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Yes the CX with the dual disc setup stops very well. I will say though I also have a GL500 with twin disc and an '82 stock CX with single disc and two piston caliper. All bikes have a new master cylinder, braided lines and rebuilt calipers and they all stop very well. So I guess my point is rebuild it top to bottom and whether twin disc or single it should do the job well. But twin disc does look nice 馃榾
 

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I don't think I'm a spirited enough rider to notice a difference 馃榾

I will say my stock single disc CX is very predictable, and rides like a Cadillac on air suspension.

Rear tire is stock size 馃榾
 

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'84 CX650E that is evolving into a GL500
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I am unclear why you think the calipers with 32mm pistons would be better than the ones with 30mm pistons but the caliper bodies are identical except for the bore diameter and the left/right differences so if one will mount & work the other will.

The difference between 30 and 32mm calipers would be in the ratio of the area of the master cylinder's piston to the total area of all pistons in both calipers. The effect would be that you would need to move the lever a bit more to apply the same pressure with the larger pistons but you would need to squeeze the lever a bit harder with the smaller ones (think of it like leverage - changing the piston sizes is like moving the fulcrum). .
Having used a number of different calipers with different piston sizes over the years (winter & road salt is hard on them and I use whichever size I can get) the difference is more theoretical than practical and most of us wouldn't notice the difference.

Keep in mind that if you change from a single caliper to 2 calipers you will need to change to a master cylinder with a big enough piston to supply fluid to 2 calipers (you will feel the difference if you use the wrong size master cylinder for the number of calipers you have).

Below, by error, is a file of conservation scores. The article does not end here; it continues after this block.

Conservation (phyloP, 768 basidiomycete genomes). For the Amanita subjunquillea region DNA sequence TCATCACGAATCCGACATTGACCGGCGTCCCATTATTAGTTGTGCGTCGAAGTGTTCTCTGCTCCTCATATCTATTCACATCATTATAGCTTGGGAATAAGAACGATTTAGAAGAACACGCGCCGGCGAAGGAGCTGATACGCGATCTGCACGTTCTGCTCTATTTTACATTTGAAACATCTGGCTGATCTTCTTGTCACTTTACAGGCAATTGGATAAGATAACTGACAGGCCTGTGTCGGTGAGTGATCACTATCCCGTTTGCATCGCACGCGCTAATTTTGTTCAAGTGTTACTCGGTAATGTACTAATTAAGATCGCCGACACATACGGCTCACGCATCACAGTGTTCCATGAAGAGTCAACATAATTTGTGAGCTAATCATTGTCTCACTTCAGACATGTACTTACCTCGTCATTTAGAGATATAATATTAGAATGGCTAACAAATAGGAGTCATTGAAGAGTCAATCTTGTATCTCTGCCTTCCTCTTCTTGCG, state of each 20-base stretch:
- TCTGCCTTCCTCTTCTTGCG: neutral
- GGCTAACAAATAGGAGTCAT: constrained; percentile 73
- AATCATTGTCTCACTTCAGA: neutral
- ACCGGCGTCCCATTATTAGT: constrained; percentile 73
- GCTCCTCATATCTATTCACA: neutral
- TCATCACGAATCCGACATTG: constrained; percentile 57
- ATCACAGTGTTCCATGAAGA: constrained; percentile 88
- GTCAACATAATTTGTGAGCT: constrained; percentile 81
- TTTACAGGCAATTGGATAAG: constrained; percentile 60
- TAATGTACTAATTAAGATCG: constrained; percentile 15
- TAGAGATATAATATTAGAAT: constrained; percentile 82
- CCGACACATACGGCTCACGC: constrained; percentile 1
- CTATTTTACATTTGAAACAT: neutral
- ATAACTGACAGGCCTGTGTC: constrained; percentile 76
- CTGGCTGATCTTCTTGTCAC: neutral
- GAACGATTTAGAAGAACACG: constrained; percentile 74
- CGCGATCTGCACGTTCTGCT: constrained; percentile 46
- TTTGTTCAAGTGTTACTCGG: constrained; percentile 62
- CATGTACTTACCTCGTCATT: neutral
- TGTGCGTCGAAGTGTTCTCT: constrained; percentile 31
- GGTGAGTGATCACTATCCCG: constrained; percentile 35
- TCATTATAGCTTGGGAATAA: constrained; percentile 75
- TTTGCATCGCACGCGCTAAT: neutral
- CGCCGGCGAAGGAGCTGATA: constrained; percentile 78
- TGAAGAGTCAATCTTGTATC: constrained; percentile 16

And as we discussed in another thread, if you change from the Custom's leading axle forks to the GL's centred axle forks you will increase the trail and the steering effort will increase noticeably.
 

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1982 CX500 C
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Discussion Starter · #26 ·
Somehow I figured that having 4 pistons vs 1 piston would result in better ability to stop the rotor from spinning, and hence slightly bigger pistons would increase that capability, although to your point, now realizing that the extra 2mm may be totally negligible (especially for the type of riding I plan to do, very chill/easy).

And yes I鈥檝e considered the change in trail due to the center mounted axle, and decided that I鈥檇 be okay with the increased steering effort (in exchange for better stopping), especially given that all of my other bikes have been center mounted forks, and the CX500 itself otherwise came with them.

I do wonder however what the trail/rake differences are between the CX with leading axle compared to the GL with center axle (yet longer fork tubes)鈥 Seems like the changes would work to cancel out the differences to work toward similar geometry, but wondering just similar (or different) they are both in stock form.